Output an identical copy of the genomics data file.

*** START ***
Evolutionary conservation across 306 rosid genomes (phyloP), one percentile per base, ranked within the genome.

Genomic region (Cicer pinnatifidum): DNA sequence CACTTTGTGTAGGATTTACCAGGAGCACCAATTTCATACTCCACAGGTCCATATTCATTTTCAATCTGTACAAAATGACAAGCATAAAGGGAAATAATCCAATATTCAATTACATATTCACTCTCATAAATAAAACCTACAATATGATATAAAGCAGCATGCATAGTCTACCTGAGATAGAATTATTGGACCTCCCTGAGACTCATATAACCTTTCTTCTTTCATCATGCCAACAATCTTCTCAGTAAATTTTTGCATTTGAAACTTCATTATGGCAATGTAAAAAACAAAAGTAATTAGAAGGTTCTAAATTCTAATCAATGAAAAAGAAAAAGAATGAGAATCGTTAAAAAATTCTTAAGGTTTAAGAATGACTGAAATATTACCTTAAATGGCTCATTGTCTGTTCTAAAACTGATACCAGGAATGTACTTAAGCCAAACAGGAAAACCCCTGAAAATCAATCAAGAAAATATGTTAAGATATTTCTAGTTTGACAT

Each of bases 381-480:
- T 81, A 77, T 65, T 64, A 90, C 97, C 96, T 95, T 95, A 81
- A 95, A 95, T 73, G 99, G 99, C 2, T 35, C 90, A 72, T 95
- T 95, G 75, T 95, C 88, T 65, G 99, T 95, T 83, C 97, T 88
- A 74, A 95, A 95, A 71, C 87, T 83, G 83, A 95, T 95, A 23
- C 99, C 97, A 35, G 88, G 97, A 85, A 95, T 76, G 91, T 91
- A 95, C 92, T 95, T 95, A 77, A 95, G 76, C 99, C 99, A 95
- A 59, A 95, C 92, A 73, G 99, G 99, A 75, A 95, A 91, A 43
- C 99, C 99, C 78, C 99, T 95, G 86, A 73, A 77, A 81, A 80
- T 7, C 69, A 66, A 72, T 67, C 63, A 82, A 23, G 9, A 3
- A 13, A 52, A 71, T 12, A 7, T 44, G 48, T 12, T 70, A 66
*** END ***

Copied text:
Evolutionary conservation across 306 rosid genomes (phyloP), one percentile per base, ranked within the genome.

Genomic region (Cicer pinnatifidum): DNA sequence CACTTTGTGTAGGATTTACCAGGAGCACCAATTTCATACTCCACAGGTCCATATTCATTTTCAATCTGTACAAAATGACAAGCATAAAGGGAAATAATCCAATATTCAATTACATATTCACTCTCATAAATAAAACCTACAATATGATATAAAGCAGCATGCATAGTCTACCTGAGATAGAATTATTGGACCTCCCTGAGACTCATATAACCTTTCTTCTTTCATCATGCCAACAATCTTCTCAGTAAATTTTTGCATTTGAAACTTCATTATGGCAATGTAAAAAACAAAAGTAATTAGAAGGTTCTAAATTCTAATCAATGAAAAAGAAAAAGAATGAGAATCGTTAAAAAATTCTTAAGGTTTAAGAATGACTGAAATATTACCTTAAATGGCTCATTGTCTGTTCTAAAACTGATACCAGGAATGTACTTAAGCCAAACAGGAAAACCCCTGAAAATCAATCAAGAAAATATGTTAAGATATTTCTAGTTTGACAT

Each of bases 381-480:
- T 81, A 77, T 65, T 64, A 90, C 97, C 96, T 95, T 95, A 81
- A 95, A 95, T 73, G 99, G 99, C 2, T 35, C 90, A 72, T 95
- T 95, G 75, T 95, C 88, T 65, G 99, T 95, T 83, C 97, T 88
- A 74, A 95, A 95, A 71, C 87, T 83, G 83, A 95, T 95, A 23
- C 99, C 97, A 35, G 88, G 97, A 85, A 95, T 76, G 91, T 91
- A 95, C 92, T 95, T 95, A 77, A 95, G 76, C 99, C 99, A 95
- A 59, A 95, C 92, A 73, G 99, G 99, A 75, A 95, A 91, A 43
- C 99, C 99, C 78, C 99, T 95, G 86, A 73, A 77, A 81, A 80
- T 7, C 69, A 66, A 72, T 67, C 63, A 82, A 23, G 9, A 3
- A 13, A 52, A 71, T 12, A 7, T 44, G 48, T 12, T 70, A 66